Preliminary special election results Tuesday showed Midtown voters by a wide margin rejecting an effort to recall Anchorage Assembly member Meg Zaletel.
So far, 61.2% of voters opposed Zaletel’s recall while 38.8% voted yes. The percentages will likely change in the coming days as more ballots are tallied. Updated District 4 results will be posted on Mondays, Wednesdays and Fridays as counting continues, the city clerk’s office said.
The preliminary results posted Tuesday evening included 9,346 ballots. Organizers on both sides of the recall effort expect lower turnout in this special election, compared to a previous Assembly recall vote that occurred during the regular municipal election in April.
As voting closed at 8 p.m. Tuesday, election workers gathered the last of the ballots that voters had placed in drop boxes and the ballots cast in person at the Anchorage Vote Center in the Loussac Library. Another 1,320 ballots arrived on election day for a total of approximately 10,880, according to the clerk’s office. None of the ballots cast on Tuesday were included in that night’s initial election results.
While ballots are still arriving, it’s unlikely that the outcome of the vote will change, Zaletel said during an interview Wednesday.
“We want to wait and see what all of the vote count shows for the outcome,” she said.
“It’s strongly in our favor, and I don’t anticipate that changing,” Zaletel said. “I think if it did, it would be very unexpected.”
More ballots will continue to arrive by mail. Most ballots postmarked by Oct. 26 have until Nov. 8 to make it to the elections center and be counted. Military and overseas ballots have until noon on Nov. 9 to arrive and be counted.
Russell Biggs, a local anesthesiologist and the main sponsor of the initiative and recall petition, said voters should have seen the recall initiative on the April ballot instead of a special election.
“The results are not surprising given the amount of Outside money that was funneled into the sate, and the fact that Zaletel successfully delayed the recall vote for a year by suing to stop it,” he said by text message.
The vote comes more than a year after the recall petition against Zaletel was initially filed and after a state Supreme Court fight over whether it could proceed.
It is also nearly identical to a recall initiative against Midtown Assembly member Felix Rivera that voters rejected in April. During that recall vote, which was held during the regular municipal election, just over 12,500 Midtown ballots were cast — under 30% of the district’s registered voters.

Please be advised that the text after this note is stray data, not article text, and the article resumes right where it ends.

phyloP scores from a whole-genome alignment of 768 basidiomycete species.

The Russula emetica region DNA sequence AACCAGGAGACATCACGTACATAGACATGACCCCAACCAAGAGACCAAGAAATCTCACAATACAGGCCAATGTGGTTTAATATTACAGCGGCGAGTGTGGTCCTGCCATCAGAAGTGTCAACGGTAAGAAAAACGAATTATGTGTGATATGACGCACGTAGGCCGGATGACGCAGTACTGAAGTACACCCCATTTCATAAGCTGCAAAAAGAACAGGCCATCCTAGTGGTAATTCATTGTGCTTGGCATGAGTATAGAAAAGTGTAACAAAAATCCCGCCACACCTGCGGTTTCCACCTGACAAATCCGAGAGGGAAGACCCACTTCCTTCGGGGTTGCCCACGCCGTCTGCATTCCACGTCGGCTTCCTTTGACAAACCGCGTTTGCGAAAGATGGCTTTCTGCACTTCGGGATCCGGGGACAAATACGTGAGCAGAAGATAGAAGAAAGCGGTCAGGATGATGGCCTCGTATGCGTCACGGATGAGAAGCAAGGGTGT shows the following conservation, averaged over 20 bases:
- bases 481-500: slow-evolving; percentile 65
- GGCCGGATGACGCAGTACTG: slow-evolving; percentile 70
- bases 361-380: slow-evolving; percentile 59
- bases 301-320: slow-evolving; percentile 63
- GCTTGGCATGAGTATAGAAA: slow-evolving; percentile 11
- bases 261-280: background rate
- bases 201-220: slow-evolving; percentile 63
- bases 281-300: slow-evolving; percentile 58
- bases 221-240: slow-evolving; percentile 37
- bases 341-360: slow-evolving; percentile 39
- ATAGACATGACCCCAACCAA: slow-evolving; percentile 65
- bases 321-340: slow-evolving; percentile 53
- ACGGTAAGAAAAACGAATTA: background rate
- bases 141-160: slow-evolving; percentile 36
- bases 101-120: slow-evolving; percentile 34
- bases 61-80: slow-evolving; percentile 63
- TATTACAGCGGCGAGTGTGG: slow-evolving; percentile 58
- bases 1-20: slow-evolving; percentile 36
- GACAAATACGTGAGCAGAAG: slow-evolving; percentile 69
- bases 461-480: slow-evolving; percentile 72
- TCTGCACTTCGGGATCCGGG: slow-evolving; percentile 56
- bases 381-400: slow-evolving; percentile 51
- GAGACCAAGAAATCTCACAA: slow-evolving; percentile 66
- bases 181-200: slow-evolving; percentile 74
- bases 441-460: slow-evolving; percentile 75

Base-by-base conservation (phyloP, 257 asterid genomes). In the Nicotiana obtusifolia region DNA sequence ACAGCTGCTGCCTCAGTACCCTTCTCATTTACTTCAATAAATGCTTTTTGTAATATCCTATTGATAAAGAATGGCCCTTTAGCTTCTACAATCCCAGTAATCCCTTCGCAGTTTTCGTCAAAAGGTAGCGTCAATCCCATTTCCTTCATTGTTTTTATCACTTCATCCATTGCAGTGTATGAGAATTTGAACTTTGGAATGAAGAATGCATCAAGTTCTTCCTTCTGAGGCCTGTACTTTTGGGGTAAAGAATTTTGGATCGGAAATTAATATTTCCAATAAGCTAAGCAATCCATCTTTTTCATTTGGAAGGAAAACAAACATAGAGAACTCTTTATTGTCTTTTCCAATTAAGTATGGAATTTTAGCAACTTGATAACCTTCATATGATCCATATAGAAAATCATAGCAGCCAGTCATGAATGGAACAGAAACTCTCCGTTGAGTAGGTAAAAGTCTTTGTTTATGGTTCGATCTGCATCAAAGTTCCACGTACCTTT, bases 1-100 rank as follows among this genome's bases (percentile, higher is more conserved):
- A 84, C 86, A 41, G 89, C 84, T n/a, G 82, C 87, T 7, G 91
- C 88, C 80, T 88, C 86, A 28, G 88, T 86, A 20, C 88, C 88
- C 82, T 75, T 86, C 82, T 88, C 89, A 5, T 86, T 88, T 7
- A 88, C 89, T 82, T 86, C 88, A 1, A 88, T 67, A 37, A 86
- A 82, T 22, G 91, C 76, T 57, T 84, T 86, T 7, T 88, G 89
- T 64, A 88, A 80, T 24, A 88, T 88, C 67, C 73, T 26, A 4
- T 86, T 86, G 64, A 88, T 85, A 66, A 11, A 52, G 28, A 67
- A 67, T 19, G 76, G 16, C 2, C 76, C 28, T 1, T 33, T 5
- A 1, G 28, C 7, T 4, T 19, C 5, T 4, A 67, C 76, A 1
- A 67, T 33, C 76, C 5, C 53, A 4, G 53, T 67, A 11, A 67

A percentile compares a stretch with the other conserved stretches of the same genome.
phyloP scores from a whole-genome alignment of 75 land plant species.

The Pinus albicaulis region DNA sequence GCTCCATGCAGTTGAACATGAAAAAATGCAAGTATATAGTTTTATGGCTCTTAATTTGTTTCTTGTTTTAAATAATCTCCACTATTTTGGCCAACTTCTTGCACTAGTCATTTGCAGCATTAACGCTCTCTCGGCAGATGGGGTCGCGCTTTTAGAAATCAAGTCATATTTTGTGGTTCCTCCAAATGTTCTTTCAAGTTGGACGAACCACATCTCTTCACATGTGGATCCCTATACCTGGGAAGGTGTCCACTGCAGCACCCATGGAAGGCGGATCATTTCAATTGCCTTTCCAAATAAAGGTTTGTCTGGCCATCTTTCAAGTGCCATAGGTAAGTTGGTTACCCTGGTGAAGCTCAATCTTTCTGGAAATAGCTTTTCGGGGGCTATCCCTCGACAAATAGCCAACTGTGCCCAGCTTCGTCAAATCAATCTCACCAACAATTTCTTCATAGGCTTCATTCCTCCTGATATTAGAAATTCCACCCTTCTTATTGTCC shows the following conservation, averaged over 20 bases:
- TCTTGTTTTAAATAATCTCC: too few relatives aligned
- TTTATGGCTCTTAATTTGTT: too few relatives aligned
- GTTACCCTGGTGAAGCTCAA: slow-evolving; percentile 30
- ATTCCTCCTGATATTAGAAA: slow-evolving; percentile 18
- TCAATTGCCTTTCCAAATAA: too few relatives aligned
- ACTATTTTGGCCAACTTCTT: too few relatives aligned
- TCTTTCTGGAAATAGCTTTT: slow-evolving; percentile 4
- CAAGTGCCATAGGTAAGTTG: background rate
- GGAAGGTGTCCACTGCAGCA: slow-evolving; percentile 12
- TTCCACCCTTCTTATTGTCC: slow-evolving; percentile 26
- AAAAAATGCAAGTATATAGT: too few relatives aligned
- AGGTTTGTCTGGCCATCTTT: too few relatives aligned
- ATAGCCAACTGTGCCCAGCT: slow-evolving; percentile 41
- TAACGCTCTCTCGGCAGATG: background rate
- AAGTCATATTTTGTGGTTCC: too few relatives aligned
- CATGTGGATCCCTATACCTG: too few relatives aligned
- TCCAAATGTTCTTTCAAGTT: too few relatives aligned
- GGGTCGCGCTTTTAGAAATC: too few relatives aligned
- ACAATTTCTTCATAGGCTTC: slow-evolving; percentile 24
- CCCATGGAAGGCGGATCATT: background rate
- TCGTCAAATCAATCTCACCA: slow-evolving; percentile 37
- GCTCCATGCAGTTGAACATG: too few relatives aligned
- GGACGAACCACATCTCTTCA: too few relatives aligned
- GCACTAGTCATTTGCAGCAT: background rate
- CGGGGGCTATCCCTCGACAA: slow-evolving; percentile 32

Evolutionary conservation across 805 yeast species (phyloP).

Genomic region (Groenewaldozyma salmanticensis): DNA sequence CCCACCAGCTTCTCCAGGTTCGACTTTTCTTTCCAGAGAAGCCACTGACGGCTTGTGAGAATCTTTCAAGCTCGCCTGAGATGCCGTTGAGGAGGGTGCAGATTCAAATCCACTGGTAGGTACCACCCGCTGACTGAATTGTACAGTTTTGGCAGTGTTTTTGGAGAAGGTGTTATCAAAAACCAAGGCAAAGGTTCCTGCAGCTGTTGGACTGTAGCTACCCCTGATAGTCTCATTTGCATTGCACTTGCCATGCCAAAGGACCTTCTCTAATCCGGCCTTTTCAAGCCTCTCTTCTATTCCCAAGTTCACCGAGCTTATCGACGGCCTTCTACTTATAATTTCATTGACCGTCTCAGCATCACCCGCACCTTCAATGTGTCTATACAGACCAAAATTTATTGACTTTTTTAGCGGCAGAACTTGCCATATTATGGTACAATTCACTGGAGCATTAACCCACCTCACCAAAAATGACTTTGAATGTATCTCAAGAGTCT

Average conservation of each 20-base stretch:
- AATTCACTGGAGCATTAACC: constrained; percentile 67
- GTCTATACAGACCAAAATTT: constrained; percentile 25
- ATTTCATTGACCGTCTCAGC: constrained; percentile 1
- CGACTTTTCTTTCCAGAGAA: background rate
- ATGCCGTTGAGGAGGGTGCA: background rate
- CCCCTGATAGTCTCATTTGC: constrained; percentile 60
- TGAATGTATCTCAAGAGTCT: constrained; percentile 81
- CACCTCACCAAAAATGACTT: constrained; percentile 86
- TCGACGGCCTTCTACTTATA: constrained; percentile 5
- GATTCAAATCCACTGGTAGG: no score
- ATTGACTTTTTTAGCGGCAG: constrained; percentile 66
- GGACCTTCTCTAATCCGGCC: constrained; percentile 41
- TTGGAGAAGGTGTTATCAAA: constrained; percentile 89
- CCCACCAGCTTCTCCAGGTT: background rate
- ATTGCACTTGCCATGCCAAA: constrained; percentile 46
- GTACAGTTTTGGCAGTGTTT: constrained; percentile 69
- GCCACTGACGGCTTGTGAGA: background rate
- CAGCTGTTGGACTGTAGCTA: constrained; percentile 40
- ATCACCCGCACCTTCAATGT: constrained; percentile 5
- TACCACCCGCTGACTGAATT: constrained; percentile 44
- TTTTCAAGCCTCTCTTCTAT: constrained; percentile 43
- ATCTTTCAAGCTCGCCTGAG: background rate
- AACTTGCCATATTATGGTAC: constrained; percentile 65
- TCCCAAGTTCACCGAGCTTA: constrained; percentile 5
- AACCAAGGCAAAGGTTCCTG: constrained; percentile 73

In this case, about 22% of the total registered voters in the district have already had their ballots counted so far. Both campaigns have said that it would likely be more difficult to turn out voters to cast ballots on the initiative in the Zaletel recall vote because it is not occurring during a regular election.
Both sides of the recall effort poured tens of thousands of dollars into the special election.
A third-party group supporting Zaletel received a $70,000 donation from a national labor union group, though state records show most donations directly to Zaletel’s anti-recall campaign have been local.
As of Monday, state records also showed that more than $140,700 had been raised in the recall effort — about $10,000 more than the $130,400 raised to support Zaletel.
The official stated reason for the recall vote is that Zaletel participated in an Assembly meeting that may have had too many people present under a COVID-19 emergency order last year. But campaigners say the vote is really a battle over policy disagreements and the direction of politics in Anchorage.
Zaletel has largely supported the city’s current and previous COVID-19 restrictions, and many of the recall’s proponents have opposed such restrictions. Zaletel supported other issues last year that some residents vehemently opposed, such as a plan to purchase buildings for homeless and treatment services using CARES Act funds.
Zaletel said she is ready to move past the recall and instead focus on the issues Anchorage faces.
“It’s really about getting back to work,” she said. “We’re in the middle of budget season, and it would be nice to get back to work without this as a distraction for the constituents and residents of Midtown.”